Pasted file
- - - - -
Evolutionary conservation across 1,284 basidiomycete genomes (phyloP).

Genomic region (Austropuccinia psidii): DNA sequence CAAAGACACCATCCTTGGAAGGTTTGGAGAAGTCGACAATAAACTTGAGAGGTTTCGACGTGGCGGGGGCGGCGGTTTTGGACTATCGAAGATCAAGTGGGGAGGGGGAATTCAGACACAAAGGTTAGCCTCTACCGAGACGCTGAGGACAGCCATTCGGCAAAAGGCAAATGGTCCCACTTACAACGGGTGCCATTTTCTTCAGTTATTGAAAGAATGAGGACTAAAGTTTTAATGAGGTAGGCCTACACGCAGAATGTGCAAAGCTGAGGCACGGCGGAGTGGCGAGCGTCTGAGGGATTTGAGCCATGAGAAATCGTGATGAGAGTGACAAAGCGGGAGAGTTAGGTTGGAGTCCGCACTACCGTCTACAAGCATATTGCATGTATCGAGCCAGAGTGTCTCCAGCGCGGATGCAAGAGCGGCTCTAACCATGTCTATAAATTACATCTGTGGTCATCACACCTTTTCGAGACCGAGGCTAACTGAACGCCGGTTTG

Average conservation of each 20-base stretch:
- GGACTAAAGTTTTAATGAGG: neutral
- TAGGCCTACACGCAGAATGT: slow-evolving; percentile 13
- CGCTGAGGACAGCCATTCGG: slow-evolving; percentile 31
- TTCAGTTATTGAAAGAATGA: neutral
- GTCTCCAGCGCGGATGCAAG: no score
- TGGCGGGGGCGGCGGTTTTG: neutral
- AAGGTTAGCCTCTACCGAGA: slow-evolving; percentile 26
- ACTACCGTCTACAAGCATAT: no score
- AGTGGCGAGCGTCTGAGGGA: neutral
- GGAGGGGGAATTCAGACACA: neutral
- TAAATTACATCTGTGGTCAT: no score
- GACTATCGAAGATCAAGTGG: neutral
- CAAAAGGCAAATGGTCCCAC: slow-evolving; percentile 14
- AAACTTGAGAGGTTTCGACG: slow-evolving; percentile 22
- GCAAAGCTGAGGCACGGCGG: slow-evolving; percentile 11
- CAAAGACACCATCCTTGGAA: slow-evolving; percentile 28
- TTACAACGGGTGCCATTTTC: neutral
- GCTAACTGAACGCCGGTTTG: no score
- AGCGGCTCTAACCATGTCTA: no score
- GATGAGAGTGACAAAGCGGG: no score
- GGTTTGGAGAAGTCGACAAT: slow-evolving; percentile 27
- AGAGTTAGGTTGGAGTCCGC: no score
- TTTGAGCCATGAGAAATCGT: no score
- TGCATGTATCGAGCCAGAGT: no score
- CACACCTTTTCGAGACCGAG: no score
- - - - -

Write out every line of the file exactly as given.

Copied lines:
Evolutionary conservation across 1,284 basidiomycete genomes (phyloP).

Genomic region (Austropuccinia psidii): DNA sequence CAAAGACACCATCCTTGGAAGGTTTGGAGAAGTCGACAATAAACTTGAGAGGTTTCGACGTGGCGGGGGCGGCGGTTTTGGACTATCGAAGATCAAGTGGGGAGGGGGAATTCAGACACAAAGGTTAGCCTCTACCGAGACGCTGAGGACAGCCATTCGGCAAAAGGCAAATGGTCCCACTTACAACGGGTGCCATTTTCTTCAGTTATTGAAAGAATGAGGACTAAAGTTTTAATGAGGTAGGCCTACACGCAGAATGTGCAAAGCTGAGGCACGGCGGAGTGGCGAGCGTCTGAGGGATTTGAGCCATGAGAAATCGTGATGAGAGTGACAAAGCGGGAGAGTTAGGTTGGAGTCCGCACTACCGTCTACAAGCATATTGCATGTATCGAGCCAGAGTGTCTCCAGCGCGGATGCAAGAGCGGCTCTAACCATGTCTATAAATTACATCTGTGGTCATCACACCTTTTCGAGACCGAGGCTAACTGAACGCCGGTTTG

Average conservation of each 20-base stretch:
- GGACTAAAGTTTTAATGAGG: neutral
- TAGGCCTACACGCAGAATGT: slow-evolving; percentile 13
- CGCTGAGGACAGCCATTCGG: slow-evolving; percentile 31
- TTCAGTTATTGAAAGAATGA: neutral
- GTCTCCAGCGCGGATGCAAG: no score
- TGGCGGGGGCGGCGGTTTTG: neutral
- AAGGTTAGCCTCTACCGAGA: slow-evolving; percentile 26
- ACTACCGTCTACAAGCATAT: no score
- AGTGGCGAGCGTCTGAGGGA: neutral
- GGAGGGGGAATTCAGACACA: neutral
- TAAATTACATCTGTGGTCAT: no score
- GACTATCGAAGATCAAGTGG: neutral
- CAAAAGGCAAATGGTCCCAC: slow-evolving; percentile 14
- AAACTTGAGAGGTTTCGACG: slow-evolving; percentile 22
- GCAAAGCTGAGGCACGGCGG: slow-evolving; percentile 11
- CAAAGACACCATCCTTGGAA: slow-evolving; percentile 28
- TTACAACGGGTGCCATTTTC: neutral
- GCTAACTGAACGCCGGTTTG: no score
- AGCGGCTCTAACCATGTCTA: no score
- GATGAGAGTGACAAAGCGGG: no score
- GGTTTGGAGAAGTCGACAAT: slow-evolving; percentile 27
- AGAGTTAGGTTGGAGTCCGC: no score
- TTTGAGCCATGAGAAATCGT: no score
- TGCATGTATCGAGCCAGAGT: no score
- CACACCTTTTCGAGACCGAG: no score